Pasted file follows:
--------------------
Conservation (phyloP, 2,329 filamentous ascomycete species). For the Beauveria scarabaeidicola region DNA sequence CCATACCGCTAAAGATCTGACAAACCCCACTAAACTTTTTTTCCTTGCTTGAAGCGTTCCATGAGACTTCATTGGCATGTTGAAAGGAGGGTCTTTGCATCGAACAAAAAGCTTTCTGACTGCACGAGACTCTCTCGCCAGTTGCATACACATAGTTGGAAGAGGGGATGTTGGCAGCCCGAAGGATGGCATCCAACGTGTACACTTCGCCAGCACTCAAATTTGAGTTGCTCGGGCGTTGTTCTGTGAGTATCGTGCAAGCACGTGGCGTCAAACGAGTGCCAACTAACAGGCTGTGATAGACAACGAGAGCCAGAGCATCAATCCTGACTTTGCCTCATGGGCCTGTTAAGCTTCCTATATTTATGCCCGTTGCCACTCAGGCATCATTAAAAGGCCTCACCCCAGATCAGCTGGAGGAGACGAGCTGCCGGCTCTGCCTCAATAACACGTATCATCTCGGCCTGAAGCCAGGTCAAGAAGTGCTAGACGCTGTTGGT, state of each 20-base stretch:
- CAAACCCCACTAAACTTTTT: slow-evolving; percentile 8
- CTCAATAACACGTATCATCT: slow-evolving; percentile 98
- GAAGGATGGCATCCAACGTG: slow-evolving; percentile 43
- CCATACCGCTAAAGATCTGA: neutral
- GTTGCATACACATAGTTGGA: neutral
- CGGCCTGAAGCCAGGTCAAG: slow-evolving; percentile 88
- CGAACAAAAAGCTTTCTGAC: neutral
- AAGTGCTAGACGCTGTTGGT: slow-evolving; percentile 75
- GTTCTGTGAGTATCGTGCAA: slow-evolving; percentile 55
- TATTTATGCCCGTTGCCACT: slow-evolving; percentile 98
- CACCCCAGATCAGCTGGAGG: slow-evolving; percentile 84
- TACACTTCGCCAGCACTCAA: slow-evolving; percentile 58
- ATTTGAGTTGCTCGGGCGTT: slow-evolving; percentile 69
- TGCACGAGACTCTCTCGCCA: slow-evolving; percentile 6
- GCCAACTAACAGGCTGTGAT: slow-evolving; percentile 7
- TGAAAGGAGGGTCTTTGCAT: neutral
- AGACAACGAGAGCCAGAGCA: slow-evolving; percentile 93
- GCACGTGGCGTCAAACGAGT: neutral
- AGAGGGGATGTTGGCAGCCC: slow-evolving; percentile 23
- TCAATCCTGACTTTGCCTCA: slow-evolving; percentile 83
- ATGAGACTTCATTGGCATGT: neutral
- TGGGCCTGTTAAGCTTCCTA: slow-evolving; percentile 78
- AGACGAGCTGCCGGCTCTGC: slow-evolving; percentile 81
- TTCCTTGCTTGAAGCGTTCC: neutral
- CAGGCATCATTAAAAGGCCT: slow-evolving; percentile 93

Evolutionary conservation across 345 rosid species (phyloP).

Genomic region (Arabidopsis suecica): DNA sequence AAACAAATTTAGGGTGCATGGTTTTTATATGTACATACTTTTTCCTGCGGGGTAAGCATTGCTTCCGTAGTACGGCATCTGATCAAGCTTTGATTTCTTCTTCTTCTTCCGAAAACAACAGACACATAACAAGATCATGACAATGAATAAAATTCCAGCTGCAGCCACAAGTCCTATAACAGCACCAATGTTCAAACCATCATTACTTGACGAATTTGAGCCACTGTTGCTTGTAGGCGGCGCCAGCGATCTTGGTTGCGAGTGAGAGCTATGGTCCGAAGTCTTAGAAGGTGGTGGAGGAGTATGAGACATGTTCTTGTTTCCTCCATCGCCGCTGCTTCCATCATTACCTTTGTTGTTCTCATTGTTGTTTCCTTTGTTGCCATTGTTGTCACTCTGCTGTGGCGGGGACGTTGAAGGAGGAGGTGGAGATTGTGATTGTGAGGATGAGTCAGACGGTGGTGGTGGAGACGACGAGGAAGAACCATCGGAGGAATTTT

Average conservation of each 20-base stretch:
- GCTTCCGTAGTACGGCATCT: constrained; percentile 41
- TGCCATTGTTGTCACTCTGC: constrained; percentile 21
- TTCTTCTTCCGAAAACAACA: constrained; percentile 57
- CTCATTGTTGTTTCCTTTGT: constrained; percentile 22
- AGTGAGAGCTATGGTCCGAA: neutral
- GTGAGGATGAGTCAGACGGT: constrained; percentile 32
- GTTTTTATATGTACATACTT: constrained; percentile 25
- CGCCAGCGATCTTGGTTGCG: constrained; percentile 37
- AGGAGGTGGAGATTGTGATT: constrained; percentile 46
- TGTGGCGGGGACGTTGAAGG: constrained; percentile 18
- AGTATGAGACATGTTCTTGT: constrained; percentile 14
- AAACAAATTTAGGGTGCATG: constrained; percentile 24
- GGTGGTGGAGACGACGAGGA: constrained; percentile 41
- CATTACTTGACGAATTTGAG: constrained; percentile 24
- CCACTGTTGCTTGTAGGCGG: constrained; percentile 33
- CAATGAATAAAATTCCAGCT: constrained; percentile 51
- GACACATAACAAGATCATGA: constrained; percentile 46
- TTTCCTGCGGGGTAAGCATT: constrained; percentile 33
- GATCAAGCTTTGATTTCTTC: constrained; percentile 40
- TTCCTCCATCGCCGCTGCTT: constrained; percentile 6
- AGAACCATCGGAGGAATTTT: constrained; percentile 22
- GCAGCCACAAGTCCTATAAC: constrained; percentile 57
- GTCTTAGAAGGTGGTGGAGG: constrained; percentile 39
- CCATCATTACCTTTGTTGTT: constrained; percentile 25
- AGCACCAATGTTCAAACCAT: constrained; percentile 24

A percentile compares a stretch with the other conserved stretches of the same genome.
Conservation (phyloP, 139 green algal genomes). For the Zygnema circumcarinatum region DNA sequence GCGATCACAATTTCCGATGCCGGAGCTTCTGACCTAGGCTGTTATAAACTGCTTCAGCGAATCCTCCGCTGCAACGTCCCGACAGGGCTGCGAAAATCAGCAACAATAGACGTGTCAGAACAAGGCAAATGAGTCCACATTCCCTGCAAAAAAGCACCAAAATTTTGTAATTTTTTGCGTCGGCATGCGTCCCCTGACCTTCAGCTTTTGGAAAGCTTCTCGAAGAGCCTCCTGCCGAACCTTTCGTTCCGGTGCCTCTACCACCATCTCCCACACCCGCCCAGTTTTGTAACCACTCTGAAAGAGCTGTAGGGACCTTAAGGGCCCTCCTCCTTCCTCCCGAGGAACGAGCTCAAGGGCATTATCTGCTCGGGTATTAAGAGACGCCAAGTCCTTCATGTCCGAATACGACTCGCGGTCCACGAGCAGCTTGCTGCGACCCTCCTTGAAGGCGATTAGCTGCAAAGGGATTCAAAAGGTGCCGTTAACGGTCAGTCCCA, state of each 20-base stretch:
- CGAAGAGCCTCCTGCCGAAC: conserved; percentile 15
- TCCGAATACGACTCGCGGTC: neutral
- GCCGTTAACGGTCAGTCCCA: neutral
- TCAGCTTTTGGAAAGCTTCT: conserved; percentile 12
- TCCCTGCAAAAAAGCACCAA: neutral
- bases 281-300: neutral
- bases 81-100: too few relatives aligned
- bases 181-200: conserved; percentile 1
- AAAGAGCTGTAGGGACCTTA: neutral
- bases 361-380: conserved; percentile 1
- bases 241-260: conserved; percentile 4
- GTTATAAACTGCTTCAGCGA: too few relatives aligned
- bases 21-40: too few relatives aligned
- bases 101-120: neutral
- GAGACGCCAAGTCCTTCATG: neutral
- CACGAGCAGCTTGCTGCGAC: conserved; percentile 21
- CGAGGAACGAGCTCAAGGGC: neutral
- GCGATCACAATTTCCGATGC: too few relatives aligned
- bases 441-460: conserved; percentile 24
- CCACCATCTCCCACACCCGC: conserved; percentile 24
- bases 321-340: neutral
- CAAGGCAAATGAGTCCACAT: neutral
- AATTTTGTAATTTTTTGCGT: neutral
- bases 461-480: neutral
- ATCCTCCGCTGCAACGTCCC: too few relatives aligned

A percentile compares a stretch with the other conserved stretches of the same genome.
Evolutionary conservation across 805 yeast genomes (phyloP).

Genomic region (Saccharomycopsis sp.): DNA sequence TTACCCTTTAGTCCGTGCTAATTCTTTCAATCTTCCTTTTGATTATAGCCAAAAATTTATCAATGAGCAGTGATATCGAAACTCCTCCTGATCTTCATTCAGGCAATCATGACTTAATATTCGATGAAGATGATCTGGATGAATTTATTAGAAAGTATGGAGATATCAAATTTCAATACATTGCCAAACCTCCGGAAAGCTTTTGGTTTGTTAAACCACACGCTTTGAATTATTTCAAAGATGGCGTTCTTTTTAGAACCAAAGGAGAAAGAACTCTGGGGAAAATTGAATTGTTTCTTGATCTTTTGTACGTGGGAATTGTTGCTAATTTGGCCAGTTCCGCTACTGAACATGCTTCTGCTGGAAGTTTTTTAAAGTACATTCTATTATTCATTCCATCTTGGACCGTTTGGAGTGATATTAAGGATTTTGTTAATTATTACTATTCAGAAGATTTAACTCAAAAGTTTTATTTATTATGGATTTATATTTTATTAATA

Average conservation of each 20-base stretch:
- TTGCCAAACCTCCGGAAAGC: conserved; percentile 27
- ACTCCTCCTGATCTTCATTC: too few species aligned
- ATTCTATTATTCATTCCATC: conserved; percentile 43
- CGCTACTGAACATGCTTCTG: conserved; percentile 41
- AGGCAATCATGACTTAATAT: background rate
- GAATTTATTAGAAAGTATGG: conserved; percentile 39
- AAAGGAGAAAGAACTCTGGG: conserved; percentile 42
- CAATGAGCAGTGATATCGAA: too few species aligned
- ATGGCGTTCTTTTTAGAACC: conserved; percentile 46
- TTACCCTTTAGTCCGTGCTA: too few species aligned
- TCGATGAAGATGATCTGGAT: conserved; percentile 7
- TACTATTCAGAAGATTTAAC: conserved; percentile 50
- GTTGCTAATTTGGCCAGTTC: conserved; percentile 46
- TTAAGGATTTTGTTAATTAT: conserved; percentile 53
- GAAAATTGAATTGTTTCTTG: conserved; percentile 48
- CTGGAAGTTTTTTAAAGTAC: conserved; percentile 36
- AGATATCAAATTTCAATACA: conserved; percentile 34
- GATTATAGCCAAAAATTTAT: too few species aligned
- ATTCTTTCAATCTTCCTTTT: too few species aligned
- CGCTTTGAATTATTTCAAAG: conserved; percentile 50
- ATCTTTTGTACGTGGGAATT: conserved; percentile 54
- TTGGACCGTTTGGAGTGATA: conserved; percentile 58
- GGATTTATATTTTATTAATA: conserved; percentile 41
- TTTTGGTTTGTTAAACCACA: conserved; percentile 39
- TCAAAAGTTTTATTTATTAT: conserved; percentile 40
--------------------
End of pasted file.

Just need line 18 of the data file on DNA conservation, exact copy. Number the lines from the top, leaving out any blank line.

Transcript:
- AGACAACGAGAGCCAGAGCA: slow-evolving; percentile 93